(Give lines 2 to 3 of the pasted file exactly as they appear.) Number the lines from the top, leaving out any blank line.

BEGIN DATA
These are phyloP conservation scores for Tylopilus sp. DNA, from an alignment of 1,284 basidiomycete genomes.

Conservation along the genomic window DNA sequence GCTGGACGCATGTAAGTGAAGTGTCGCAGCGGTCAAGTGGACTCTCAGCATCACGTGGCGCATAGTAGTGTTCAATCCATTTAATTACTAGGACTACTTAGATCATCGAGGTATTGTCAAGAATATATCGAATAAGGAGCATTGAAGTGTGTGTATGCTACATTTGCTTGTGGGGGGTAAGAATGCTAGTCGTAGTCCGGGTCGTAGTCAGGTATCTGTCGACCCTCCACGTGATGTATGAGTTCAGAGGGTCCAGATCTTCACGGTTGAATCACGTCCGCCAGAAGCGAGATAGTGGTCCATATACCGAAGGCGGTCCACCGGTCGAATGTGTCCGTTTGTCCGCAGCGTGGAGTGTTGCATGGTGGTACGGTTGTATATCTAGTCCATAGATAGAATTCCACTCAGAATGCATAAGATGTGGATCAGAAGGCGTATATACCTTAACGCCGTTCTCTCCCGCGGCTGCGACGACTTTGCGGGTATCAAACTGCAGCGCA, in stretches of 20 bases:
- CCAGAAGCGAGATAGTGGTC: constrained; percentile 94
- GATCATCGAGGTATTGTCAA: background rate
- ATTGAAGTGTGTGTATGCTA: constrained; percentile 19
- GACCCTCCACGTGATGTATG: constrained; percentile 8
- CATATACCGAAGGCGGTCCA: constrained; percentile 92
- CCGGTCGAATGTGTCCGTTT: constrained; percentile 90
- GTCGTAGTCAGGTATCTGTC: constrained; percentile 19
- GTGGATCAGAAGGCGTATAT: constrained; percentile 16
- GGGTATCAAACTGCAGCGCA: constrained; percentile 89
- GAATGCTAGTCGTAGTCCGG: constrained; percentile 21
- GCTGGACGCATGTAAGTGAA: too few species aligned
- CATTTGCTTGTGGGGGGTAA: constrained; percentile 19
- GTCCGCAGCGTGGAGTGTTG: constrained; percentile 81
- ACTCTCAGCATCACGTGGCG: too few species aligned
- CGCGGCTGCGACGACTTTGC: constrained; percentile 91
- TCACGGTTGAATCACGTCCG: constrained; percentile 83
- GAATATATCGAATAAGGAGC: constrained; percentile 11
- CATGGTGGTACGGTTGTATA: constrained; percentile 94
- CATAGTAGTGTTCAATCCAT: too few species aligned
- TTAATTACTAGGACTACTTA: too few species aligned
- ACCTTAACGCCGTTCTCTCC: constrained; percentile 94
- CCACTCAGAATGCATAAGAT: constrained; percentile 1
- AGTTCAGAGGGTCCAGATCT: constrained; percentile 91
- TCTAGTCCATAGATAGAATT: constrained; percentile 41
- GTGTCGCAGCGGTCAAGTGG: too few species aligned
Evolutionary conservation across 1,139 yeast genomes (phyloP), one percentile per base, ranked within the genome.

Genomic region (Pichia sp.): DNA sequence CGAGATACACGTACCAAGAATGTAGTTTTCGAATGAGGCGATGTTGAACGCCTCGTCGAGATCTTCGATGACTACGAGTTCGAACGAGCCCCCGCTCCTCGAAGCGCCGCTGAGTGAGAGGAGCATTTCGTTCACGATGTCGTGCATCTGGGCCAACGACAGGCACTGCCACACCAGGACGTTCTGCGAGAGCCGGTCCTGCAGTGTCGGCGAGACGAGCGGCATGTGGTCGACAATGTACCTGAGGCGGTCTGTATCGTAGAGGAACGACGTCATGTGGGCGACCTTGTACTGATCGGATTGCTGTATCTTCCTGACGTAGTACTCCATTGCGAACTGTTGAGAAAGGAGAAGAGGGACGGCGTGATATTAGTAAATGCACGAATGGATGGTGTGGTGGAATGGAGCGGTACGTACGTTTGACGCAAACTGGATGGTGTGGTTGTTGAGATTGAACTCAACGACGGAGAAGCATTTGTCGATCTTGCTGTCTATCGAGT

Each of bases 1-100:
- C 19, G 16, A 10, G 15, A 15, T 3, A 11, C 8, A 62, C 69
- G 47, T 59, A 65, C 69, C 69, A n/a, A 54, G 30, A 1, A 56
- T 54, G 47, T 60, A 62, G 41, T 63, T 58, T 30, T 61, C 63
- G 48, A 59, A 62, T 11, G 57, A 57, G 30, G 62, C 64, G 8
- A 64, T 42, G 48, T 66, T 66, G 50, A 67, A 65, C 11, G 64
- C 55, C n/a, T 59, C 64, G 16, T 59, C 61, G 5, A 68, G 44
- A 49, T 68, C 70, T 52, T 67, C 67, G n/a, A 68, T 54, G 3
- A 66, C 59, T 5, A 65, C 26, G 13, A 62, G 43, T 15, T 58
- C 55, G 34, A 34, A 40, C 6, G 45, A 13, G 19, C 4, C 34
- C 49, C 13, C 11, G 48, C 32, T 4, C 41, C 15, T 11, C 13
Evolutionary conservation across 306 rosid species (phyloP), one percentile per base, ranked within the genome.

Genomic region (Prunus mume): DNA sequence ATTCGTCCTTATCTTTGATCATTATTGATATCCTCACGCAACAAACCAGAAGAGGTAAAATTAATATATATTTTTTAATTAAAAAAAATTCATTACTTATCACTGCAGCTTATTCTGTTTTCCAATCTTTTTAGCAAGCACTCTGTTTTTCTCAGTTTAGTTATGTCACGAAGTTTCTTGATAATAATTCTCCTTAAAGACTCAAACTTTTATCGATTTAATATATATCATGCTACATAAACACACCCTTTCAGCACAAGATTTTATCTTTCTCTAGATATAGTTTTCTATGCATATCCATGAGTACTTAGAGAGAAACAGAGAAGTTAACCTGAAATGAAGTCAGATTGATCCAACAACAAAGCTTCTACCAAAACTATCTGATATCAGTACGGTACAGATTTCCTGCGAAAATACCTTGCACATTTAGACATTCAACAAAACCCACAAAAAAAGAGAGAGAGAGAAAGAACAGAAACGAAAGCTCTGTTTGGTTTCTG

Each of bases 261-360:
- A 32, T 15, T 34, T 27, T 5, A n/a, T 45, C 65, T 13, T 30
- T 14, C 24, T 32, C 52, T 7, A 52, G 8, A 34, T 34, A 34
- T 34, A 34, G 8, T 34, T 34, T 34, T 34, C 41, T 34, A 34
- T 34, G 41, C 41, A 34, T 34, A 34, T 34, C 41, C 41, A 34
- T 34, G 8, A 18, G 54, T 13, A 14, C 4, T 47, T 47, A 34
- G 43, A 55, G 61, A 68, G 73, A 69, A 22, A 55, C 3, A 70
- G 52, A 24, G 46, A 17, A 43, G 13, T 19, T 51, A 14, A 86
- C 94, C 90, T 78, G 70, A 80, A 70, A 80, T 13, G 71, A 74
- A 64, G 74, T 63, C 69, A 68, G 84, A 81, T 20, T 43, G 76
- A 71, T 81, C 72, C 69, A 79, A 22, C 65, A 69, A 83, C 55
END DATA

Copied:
Conservation along the genomic window DNA sequence GCTGGACGCATGTAAGTGAAGTGTCGCAGCGGTCAAGTGGACTCTCAGCATCACGTGGCGCATAGTAGTGTTCAATCCATTTAATTACTAGGACTACTTAGATCATCGAGGTATTGTCAAGAATATATCGAATAAGGAGCATTGAAGTGTGTGTATGCTACATTTGCTTGTGGGGGGTAAGAATGCTAGTCGTAGTCCGGGTCGTAGTCAGGTATCTGTCGACCCTCCACGTGATGTATGAGTTCAGAGGGTCCAGATCTTCACGGTTGAATCACGTCCGCCAGAAGCGAGATAGTGGTCCATATACCGAAGGCGGTCCACCGGTCGAATGTGTCCGTTTGTCCGCAGCGTGGAGTGTTGCATGGTGGTACGGTTGTATATCTAGTCCATAGATAGAATTCCACTCAGAATGCATAAGATGTGGATCAGAAGGCGTATATACCTTAACGCCGTTCTCTCCCGCGGCTGCGACGACTTTGCGGGTATCAAACTGCAGCGCA, in stretches of 20 bases:
- CCAGAAGCGAGATAGTGGTC: constrained; percentile 94